Approved by the American Art Therapy Association, the Transpersonal Art Therapy concentration, offered as part of the Clinical Mental Health Counseling master’s degree, is a 62-credit-hour, three-year program that provides theoretical grounding in transpersonal psychology, contemplative studies, and art therapy along with rigorous clinical training. Naropa University’s graduate art therapy program seeks to prepare competent, entry-level art therapists in the cognitive (knowledge), psychomotor (skills), and affective (behavior) learning domains.
As a graduate student in Naropa University’s Transpersonal Art Therapy program—a concentration offered as part of the Clinical Mental Health Counseling master’s degree—you will have the opportunity to explore the role of art and creativity in your own life—and how to skillfully use art in the therapeutic relationship.
Naropa University’s Transpersonal Art Therapy program is unique in that you will combine transpersonal psychology with contemplative studies, clinical field work, and civic engagement. The goal is to become a skilled, self-aware, and socially engaged counselor, artist, and art therapist.
Graduates from Naropa’s Transpersonal Art Therapy program have gone on to become art therapists, counselors in private practice, addiction counselors, school counselors, grief counselors, and more.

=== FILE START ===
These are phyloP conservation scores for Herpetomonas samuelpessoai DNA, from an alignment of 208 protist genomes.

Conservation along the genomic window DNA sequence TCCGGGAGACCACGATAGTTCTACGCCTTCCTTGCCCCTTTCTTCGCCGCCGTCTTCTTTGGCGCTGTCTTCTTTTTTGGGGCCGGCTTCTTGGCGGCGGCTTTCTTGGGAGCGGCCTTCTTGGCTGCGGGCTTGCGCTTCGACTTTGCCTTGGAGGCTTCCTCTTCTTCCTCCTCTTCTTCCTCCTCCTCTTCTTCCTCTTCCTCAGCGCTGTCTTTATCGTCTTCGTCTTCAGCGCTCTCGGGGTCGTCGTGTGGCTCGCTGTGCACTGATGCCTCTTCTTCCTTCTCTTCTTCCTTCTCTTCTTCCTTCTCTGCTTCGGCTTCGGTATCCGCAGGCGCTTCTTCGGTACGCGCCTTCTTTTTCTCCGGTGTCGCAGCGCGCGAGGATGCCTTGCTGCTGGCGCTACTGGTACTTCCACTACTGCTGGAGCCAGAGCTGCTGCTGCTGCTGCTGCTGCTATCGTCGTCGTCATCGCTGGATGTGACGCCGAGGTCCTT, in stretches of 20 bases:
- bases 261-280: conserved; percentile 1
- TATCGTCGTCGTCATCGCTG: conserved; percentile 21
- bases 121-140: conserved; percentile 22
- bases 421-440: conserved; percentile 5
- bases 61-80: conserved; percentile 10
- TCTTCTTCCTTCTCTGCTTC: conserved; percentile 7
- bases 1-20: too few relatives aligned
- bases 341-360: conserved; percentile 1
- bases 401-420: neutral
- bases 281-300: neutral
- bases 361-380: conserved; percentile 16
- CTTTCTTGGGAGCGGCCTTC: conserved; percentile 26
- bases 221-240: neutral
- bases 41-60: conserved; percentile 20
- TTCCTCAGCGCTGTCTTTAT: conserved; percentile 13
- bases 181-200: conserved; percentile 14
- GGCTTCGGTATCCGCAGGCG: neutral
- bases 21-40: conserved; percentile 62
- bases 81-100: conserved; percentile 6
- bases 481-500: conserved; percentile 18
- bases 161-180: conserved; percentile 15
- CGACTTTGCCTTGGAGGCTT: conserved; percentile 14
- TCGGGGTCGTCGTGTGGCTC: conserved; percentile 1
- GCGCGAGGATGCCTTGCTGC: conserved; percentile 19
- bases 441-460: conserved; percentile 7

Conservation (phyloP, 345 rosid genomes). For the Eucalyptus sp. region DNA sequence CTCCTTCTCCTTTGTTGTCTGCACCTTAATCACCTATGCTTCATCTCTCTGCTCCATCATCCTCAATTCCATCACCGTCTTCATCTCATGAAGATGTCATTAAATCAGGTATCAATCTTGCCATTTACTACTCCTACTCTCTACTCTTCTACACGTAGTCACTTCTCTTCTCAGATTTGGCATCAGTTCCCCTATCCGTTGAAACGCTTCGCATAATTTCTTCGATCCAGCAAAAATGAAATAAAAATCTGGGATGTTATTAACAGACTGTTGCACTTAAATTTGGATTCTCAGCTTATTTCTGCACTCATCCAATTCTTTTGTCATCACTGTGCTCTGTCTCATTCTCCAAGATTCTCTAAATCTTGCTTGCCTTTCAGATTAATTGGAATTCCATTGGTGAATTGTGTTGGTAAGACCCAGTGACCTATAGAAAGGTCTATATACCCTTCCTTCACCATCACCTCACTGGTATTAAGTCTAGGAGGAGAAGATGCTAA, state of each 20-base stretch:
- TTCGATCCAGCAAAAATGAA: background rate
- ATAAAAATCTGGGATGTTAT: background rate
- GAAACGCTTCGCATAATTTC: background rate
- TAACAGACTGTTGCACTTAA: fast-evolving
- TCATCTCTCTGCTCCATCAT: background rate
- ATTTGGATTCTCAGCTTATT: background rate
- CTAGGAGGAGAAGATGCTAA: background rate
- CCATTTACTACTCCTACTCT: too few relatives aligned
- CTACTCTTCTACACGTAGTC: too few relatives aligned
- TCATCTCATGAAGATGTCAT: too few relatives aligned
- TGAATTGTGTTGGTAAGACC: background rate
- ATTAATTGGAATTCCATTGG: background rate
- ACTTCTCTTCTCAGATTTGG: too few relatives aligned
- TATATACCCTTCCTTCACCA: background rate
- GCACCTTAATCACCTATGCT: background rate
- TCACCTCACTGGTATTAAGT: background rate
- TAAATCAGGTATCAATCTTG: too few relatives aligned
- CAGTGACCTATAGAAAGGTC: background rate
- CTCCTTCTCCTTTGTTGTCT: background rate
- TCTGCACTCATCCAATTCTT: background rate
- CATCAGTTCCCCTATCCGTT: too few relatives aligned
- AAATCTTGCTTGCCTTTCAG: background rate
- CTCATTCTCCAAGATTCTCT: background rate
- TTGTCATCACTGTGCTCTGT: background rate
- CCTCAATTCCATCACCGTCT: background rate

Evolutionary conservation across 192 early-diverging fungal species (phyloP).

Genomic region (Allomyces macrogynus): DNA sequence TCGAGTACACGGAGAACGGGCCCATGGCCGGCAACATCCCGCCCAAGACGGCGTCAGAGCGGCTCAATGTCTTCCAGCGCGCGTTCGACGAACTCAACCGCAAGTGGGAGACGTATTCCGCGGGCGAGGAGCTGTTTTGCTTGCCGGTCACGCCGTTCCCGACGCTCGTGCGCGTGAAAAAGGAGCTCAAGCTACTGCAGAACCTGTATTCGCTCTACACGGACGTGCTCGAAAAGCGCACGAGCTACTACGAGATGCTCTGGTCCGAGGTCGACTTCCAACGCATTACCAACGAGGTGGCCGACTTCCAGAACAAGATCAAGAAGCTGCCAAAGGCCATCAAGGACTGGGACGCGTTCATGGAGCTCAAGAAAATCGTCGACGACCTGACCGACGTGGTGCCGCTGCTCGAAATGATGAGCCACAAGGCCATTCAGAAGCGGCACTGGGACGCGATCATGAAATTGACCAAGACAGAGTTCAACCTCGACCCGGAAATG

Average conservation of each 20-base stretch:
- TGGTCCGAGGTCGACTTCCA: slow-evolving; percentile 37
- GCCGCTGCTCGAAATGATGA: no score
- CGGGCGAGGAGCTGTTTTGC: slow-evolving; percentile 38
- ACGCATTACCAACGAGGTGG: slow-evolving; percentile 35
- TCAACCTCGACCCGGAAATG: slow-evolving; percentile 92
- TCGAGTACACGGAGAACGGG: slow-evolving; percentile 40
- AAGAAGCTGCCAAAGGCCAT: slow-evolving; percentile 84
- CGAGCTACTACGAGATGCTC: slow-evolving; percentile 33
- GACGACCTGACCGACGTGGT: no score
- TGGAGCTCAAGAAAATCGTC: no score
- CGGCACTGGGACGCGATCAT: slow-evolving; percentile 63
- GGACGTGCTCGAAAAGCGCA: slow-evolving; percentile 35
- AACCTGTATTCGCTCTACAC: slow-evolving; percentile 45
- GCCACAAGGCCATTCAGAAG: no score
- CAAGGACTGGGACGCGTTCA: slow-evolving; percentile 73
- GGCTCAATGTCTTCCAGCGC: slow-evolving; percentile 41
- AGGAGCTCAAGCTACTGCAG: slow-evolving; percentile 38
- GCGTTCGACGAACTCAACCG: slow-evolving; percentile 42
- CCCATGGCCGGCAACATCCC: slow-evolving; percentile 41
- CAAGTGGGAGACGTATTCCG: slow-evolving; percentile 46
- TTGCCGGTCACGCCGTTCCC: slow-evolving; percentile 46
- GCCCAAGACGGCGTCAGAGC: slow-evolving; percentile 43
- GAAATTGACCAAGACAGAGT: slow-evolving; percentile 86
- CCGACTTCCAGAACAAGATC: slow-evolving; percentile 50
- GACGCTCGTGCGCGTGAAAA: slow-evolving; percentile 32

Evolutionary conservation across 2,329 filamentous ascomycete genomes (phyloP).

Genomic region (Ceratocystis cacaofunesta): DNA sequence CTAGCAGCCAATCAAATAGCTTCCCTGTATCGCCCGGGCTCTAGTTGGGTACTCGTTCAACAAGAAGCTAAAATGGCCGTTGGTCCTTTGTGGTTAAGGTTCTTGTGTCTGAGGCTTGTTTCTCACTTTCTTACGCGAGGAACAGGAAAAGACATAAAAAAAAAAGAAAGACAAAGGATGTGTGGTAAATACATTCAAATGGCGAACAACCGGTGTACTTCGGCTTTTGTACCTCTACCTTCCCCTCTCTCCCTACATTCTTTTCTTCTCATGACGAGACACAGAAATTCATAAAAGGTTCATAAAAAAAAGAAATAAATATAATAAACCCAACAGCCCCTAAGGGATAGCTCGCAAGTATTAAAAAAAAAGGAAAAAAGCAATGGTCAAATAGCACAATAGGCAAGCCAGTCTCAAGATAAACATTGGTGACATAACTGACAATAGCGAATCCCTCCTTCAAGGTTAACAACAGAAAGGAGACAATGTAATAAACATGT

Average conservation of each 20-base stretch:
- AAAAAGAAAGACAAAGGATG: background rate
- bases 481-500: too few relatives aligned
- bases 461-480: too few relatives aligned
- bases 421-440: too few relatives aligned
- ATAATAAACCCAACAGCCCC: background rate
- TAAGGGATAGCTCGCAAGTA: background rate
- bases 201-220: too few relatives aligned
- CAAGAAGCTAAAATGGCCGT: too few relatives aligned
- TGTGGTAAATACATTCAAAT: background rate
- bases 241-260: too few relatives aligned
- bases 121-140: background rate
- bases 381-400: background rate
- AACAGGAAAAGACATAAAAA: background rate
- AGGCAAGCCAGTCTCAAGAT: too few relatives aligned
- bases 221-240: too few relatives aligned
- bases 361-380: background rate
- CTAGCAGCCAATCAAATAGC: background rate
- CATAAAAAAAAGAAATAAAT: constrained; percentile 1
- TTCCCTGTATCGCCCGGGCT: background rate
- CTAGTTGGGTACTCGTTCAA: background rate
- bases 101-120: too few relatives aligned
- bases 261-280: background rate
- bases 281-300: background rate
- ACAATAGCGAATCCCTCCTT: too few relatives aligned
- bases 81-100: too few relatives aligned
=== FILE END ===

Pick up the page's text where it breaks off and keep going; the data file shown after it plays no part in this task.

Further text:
Complete a practicum during the first year in Naropa’s Community Art Studio where you will learn how to design, create, and finance a studio space to serve diverse groups of people desiring the opportunity to create art in community.
Work as an art therapy intern during your third year of graduate study. One of many possible sites is the Naropa Community Counseling Center. Offering contemplative and mindfulness healing services, the center makes provides leading-edge psychotherapy to low- and middle-income community members on a sliding fee basis.
"The living image that results from the art process is the true teacher of this path, guiding us to unify body-mind-spirit fragmentation, to joyfully work with compassion for self and other, and to stoke the desire to serve communities and larger social systems."
— Michael A. Franklin, PhD, ATR-BC
Chair, Graduate Transpersonal Art Therapy